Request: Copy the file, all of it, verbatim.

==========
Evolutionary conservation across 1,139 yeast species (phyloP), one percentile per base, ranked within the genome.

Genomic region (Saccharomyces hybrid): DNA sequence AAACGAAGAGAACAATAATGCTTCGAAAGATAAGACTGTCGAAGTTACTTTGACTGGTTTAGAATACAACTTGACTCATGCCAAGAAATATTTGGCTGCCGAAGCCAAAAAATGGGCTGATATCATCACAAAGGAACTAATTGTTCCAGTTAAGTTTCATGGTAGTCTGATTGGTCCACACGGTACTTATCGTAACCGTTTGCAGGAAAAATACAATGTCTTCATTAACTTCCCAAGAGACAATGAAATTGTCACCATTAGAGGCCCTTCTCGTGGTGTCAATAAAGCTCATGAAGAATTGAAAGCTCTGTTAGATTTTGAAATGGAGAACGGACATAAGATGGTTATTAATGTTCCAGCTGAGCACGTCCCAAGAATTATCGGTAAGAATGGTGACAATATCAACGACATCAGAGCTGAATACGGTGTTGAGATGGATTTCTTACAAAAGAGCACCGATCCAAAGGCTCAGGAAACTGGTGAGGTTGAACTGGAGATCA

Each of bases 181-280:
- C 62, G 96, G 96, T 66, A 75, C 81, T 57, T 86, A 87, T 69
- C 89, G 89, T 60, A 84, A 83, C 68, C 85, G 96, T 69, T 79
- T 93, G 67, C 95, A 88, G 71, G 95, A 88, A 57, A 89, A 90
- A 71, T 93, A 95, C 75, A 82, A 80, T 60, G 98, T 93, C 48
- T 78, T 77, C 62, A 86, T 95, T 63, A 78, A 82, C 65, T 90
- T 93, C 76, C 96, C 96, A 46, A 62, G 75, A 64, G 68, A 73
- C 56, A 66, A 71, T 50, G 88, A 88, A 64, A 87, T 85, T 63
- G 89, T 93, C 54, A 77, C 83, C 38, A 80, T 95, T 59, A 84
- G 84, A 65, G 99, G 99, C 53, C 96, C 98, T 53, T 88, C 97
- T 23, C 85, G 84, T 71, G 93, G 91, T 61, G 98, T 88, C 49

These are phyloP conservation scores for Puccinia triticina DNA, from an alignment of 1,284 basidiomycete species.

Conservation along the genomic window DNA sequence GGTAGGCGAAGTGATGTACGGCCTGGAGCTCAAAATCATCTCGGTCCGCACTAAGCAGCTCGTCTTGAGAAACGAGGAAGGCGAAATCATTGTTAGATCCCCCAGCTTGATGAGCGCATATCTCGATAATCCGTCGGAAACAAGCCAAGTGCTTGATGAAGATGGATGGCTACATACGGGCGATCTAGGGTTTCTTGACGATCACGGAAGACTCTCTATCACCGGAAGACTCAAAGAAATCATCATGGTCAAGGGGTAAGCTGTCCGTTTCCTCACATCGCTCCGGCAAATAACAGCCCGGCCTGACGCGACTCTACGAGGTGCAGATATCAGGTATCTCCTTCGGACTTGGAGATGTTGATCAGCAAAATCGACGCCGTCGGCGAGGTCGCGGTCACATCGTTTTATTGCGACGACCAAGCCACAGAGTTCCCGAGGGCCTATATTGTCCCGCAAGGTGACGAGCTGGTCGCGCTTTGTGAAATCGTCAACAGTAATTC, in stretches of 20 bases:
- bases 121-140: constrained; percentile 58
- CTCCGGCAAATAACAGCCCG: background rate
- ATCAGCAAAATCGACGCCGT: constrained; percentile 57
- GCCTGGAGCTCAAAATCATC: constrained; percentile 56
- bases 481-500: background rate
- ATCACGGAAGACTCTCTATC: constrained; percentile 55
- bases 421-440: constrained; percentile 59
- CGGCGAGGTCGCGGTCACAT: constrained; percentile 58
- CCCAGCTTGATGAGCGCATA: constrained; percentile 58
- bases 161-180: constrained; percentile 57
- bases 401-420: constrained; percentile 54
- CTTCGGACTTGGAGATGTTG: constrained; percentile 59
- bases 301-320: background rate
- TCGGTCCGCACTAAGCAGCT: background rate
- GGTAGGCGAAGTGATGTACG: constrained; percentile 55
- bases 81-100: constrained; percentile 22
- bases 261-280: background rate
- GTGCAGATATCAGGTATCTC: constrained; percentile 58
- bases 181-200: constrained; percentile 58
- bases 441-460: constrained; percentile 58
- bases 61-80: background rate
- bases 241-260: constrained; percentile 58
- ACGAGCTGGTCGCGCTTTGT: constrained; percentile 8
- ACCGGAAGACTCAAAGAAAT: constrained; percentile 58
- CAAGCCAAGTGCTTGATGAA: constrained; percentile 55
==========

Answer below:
Evolutionary conservation across 1,139 yeast species (phyloP), one percentile per base, ranked within the genome.

Genomic region (Saccharomyces hybrid): DNA sequence AAACGAAGAGAACAATAATGCTTCGAAAGATAAGACTGTCGAAGTTACTTTGACTGGTTTAGAATACAACTTGACTCATGCCAAGAAATATTTGGCTGCCGAAGCCAAAAAATGGGCTGATATCATCACAAAGGAACTAATTGTTCCAGTTAAGTTTCATGGTAGTCTGATTGGTCCACACGGTACTTATCGTAACCGTTTGCAGGAAAAATACAATGTCTTCATTAACTTCCCAAGAGACAATGAAATTGTCACCATTAGAGGCCCTTCTCGTGGTGTCAATAAAGCTCATGAAGAATTGAAAGCTCTGTTAGATTTTGAAATGGAGAACGGACATAAGATGGTTATTAATGTTCCAGCTGAGCACGTCCCAAGAATTATCGGTAAGAATGGTGACAATATCAACGACATCAGAGCTGAATACGGTGTTGAGATGGATTTCTTACAAAAGAGCACCGATCCAAAGGCTCAGGAAACTGGTGAGGTTGAACTGGAGATCA

Each of bases 181-280:
- C 62, G 96, G 96, T 66, A 75, C 81, T 57, T 86, A 87, T 69
- C 89, G 89, T 60, A 84, A 83, C 68, C 85, G 96, T 69, T 79
- T 93, G 67, C 95, A 88, G 71, G 95, A 88, A 57, A 89, A 90
- A 71, T 93, A 95, C 75, A 82, A 80, T 60, G 98, T 93, C 48
- T 78, T 77, C 62, A 86, T 95, T 63, A 78, A 82, C 65, T 90
- T 93, C 76, C 96, C 96, A 46, A 62, G 75, A 64, G 68, A 73
- C 56, A 66, A 71, T 50, G 88, A 88, A 64, A 87, T 85, T 63
- G 89, T 93, C 54, A 77, C 83, C 38, A 80, T 95, T 59, A 84
- G 84, A 65, G 99, G 99, C 53, C 96, C 98, T 53, T 88, C 97
- T 23, C 85, G 84, T 71, G 93, G 91, T 61, G 98, T 88, C 49

These are phyloP conservation scores for Puccinia triticina DNA, from an alignment of 1,284 basidiomycete species.

Conservation along the genomic window DNA sequence GGTAGGCGAAGTGATGTACGGCCTGGAGCTCAAAATCATCTCGGTCCGCACTAAGCAGCTCGTCTTGAGAAACGAGGAAGGCGAAATCATTGTTAGATCCCCCAGCTTGATGAGCGCATATCTCGATAATCCGTCGGAAACAAGCCAAGTGCTTGATGAAGATGGATGGCTACATACGGGCGATCTAGGGTTTCTTGACGATCACGGAAGACTCTCTATCACCGGAAGACTCAAAGAAATCATCATGGTCAAGGGGTAAGCTGTCCGTTTCCTCACATCGCTCCGGCAAATAACAGCCCGGCCTGACGCGACTCTACGAGGTGCAGATATCAGGTATCTCCTTCGGACTTGGAGATGTTGATCAGCAAAATCGACGCCGTCGGCGAGGTCGCGGTCACATCGTTTTATTGCGACGACCAAGCCACAGAGTTCCCGAGGGCCTATATTGTCCCGCAAGGTGACGAGCTGGTCGCGCTTTGTGAAATCGTCAACAGTAATTC, in stretches of 20 bases:
- bases 121-140: constrained; percentile 58
- CTCCGGCAAATAACAGCCCG: background rate
- ATCAGCAAAATCGACGCCGT: constrained; percentile 57
- GCCTGGAGCTCAAAATCATC: constrained; percentile 56
- bases 481-500: background rate
- ATCACGGAAGACTCTCTATC: constrained; percentile 55
- bases 421-440: constrained; percentile 59
- CGGCGAGGTCGCGGTCACAT: constrained; percentile 58
- CCCAGCTTGATGAGCGCATA: constrained; percentile 58
- bases 161-180: constrained; percentile 57
- bases 401-420: constrained; percentile 54
- CTTCGGACTTGGAGATGTTG: constrained; percentile 59
- bases 301-320: background rate
- TCGGTCCGCACTAAGCAGCT: background rate
- GGTAGGCGAAGTGATGTACG: constrained; percentile 55
- bases 81-100: constrained; percentile 22
- bases 261-280: background rate
- GTGCAGATATCAGGTATCTC: constrained; percentile 58
- bases 181-200: constrained; percentile 58
- bases 441-460: constrained; percentile 58
- bases 61-80: background rate
- bases 241-260: constrained; percentile 58
- ACGAGCTGGTCGCGCTTTGT: constrained; percentile 8
- ACCGGAAGACTCAAAGAAAT: constrained; percentile 58
- CAAGCCAAGTGCTTGATGAA: constrained; percentile 55